Buy Activision After FTC Blocks The Microsoft Deal

Paul Franke profile picture
Paul Franke


  • The odds of U.S. government regulators blocking the Microsoft/Activision Blizzard merger are quite high.
  • Activision's long-term valuation could improve dramatically with a failed deal, breakup cash payment from Microsoft, and lower stock quote.
  • Any significant decline in the share quote, caused by the proposed transaction falling apart, may present a solid buying opportunity.

Pro football players Golden Tate and Joey Bosa play Call of Duty: Infinite Warfare Sabotage DLC from Houston

Mike Coppola/Getty Images Entertainment

I have been explaining to investors that the odds of the U.S. Federal Trade Commission approving the proposed Microsoft (MSFT) + Activision Blizzard Inc. (NASDAQ:ATVI) merger are lower than most expect. I also suggested the morning of the announced transaction would be the high-water mark for ATVI's price (it reached $90+ in the premarket) as Wall Street digested the difficult antitrust environment for Big Tech players after Democrats took control of Washington politics in 2021.

With a current quote of $79 vs. a bid value of $95 in cash for each ATVI share ($69 billion in total), experienced analysts and investors are not quite sure the transaction will be completed. I personally place the odds of a final takeover approval by U.S. regulators under 50%, perhaps closer to 25%.

It has been reported a deal breakup fee of up to $3 billion will be paid to Activision if the FTC and Department of Justice refuse to allow another Big Tech merger that would necessarily consolidate the gaming industry and reduce competition. So, here’s what I project will transpire, and how I plan to take advantage of a failed bid situation.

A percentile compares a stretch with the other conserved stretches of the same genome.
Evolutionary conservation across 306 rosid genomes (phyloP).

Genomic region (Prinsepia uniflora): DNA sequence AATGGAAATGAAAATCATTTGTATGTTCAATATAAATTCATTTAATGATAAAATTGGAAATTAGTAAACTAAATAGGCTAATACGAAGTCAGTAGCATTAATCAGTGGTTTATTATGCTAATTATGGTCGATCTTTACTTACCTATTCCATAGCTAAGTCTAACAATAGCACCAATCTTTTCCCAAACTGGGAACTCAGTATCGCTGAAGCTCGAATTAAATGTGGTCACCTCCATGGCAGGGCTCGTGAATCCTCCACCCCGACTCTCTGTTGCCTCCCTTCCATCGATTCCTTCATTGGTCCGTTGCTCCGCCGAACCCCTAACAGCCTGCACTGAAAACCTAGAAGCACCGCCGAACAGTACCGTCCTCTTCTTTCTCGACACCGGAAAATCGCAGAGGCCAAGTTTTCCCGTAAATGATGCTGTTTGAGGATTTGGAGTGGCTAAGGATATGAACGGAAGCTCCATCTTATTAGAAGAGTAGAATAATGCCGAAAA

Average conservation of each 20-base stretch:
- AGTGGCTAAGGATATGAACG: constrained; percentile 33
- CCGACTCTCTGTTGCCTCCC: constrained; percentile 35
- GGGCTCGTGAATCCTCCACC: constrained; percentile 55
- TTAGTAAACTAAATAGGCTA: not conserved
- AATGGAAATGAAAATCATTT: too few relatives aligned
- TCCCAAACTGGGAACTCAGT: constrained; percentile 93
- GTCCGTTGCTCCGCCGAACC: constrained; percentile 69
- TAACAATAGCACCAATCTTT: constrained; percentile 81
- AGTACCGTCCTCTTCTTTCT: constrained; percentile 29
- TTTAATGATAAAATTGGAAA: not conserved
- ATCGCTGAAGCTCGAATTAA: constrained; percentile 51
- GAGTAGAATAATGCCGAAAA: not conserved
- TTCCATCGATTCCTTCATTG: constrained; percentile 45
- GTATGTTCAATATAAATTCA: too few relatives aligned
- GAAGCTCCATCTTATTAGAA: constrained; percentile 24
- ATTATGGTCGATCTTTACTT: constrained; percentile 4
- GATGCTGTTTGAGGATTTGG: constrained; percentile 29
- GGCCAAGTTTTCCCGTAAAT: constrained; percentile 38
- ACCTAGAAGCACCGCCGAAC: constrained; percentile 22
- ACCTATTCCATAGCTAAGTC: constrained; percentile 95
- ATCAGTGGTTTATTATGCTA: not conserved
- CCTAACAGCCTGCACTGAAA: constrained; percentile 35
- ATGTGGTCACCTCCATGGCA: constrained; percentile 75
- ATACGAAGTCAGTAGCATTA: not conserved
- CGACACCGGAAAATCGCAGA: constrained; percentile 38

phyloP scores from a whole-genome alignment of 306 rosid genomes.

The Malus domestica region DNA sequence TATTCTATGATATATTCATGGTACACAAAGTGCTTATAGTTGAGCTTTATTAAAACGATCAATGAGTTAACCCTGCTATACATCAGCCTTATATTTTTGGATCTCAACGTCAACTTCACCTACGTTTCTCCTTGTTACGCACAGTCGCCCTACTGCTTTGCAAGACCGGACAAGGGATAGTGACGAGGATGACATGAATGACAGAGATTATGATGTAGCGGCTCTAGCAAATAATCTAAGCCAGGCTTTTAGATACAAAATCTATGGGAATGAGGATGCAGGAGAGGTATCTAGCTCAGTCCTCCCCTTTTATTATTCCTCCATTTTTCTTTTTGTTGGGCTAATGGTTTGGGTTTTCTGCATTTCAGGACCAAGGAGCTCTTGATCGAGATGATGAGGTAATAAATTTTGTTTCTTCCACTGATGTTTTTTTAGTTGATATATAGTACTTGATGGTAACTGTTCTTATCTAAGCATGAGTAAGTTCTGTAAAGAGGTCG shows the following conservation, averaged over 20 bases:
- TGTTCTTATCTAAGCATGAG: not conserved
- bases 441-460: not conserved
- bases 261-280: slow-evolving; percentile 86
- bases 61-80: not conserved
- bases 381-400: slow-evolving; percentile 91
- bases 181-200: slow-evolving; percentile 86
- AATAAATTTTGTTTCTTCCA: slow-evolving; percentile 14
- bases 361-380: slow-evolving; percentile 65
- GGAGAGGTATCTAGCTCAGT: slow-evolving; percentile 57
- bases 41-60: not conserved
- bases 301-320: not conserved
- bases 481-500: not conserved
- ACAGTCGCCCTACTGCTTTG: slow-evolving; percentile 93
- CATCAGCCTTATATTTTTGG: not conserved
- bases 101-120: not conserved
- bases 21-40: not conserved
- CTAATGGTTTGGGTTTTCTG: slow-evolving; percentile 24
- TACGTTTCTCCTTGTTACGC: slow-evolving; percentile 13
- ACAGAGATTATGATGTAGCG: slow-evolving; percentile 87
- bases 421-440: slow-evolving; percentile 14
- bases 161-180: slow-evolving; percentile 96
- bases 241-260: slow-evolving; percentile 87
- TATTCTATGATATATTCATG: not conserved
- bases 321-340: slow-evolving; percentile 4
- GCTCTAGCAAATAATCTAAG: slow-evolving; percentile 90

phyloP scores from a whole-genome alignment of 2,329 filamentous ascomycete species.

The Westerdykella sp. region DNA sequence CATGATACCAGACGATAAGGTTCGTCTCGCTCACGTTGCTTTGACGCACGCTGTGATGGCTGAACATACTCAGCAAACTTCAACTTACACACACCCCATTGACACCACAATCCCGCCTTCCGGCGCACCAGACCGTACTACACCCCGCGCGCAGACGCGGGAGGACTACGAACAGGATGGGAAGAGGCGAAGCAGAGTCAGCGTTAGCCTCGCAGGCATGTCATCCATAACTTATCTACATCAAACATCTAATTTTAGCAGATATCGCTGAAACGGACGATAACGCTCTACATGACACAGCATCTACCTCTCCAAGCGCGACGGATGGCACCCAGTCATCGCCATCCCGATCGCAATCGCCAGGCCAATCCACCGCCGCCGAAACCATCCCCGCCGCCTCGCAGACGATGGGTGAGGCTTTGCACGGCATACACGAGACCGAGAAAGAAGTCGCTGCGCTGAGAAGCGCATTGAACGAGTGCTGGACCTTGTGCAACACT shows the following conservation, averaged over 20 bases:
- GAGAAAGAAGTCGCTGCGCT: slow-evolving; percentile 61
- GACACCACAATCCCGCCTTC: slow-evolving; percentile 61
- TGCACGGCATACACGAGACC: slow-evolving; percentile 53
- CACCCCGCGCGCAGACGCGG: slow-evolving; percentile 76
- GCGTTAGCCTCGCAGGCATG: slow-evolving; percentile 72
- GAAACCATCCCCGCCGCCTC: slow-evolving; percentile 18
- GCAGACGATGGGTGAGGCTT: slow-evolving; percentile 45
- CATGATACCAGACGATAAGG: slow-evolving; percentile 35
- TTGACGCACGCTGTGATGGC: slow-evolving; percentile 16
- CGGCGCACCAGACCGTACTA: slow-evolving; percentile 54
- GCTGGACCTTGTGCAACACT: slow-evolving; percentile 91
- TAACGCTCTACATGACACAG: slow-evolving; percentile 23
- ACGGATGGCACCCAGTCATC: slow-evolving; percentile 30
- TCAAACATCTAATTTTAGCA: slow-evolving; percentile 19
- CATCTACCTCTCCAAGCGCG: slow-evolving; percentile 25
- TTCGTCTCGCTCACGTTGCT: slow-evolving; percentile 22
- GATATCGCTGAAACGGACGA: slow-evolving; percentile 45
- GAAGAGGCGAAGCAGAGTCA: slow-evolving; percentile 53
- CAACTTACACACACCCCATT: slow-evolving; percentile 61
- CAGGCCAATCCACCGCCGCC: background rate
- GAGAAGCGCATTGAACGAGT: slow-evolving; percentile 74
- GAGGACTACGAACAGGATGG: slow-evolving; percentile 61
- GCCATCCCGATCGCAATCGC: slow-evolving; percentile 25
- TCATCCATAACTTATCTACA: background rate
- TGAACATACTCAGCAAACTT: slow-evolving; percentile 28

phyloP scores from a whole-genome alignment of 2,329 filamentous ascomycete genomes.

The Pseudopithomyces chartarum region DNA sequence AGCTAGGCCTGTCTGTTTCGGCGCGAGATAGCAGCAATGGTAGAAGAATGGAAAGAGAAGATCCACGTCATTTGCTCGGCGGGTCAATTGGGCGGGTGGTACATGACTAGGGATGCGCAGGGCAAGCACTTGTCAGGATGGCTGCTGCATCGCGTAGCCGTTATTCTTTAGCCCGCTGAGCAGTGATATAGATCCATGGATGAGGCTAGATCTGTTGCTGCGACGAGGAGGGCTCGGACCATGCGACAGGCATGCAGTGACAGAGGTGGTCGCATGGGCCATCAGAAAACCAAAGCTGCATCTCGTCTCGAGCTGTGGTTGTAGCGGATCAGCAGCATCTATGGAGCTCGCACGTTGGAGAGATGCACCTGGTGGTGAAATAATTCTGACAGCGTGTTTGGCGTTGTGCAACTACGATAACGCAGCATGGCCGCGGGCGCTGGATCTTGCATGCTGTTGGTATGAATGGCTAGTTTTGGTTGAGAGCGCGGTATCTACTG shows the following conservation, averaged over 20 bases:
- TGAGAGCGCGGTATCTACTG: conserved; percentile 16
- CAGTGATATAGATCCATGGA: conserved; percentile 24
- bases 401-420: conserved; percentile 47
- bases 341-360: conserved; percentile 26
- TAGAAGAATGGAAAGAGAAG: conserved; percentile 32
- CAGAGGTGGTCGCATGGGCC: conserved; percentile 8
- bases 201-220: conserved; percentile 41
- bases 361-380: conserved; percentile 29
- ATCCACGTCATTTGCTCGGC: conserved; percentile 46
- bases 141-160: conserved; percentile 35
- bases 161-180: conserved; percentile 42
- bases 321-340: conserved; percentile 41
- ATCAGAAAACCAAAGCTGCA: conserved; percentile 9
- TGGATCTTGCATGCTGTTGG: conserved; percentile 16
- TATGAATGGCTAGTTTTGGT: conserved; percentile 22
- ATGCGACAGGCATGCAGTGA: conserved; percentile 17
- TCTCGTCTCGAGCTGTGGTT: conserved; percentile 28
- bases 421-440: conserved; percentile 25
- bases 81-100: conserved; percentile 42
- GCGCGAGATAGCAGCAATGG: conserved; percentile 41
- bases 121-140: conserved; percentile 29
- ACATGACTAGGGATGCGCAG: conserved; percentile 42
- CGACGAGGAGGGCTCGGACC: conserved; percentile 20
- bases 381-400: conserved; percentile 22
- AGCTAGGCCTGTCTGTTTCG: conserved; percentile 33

2-Year ATVI Chart

2-Year ATVI Chart, StockCharts

Good Chance FTC Says No

Seeking Alpha author Kevin Mackie posted an excellent piece last week here, going through all the blocked merger deals since 2021 from the DOJ and FTC. The current 16% price discount vs. the offer bid is clear testament by itself to investor fears that the MSFT/ATVI transaction will not be completed.

A February 1st Seeking Alpha recap of a Bloomberg article summarized some of the regulatory hurdles for the transaction,

The review of Microsoft's blockbuster deal to acquire Activision Blizzard will be up to the Federal Trade Commission and not the Justice Department … a discouraging sign for the deal's prospects.

That's because the FTC under Lina Khan - previously a vocal critic of big tech - has acknowledged taking an aggressive stance against dealmaking.

In recent years the FTC and DOJ have come to agreements about dividing responsibilities to review antitrust concerns over major deals. And the FTC has sued to block two big ones so far: Nvidia's deal to buy Arm Ltd., and Lockheed Martin's proposed purchase of Aerojet Rocketdyne Holdings.

The review will examine the combination of Activision Blizzard's robust game portfolio with Microsoft's hardware, and consider whether Microsoft could hurt rivals by limiting access to Activision's biggest games (these would include the annual best-seller Call of Duty series as well as World of Warcraft).

More bad news came out last week, when it was revealed the FTC made a request for additional information from the companies, restarting the clock on its review process. It would appear from this development a quick approval is not in the cards, and may be the biggest signal yet the deal will not be approved in the end.

ATVI Q3 2021 Earnings Presentation

Q3 2021 Earnings Presentation

Potential Sell-Off Creates Opportunity

What happens if the government says the deal cannot proceed? With thousands of investors and arbitrage players betting on the merger transaction, a rejection of the combination would definitely hurt demand for Activision shares. I am thinking the immediate stock price reaction might be a drop under $70 per share as merger arbitrage players sell en masse, to a level closer to its $65 quote before the Microsoft offer was made public.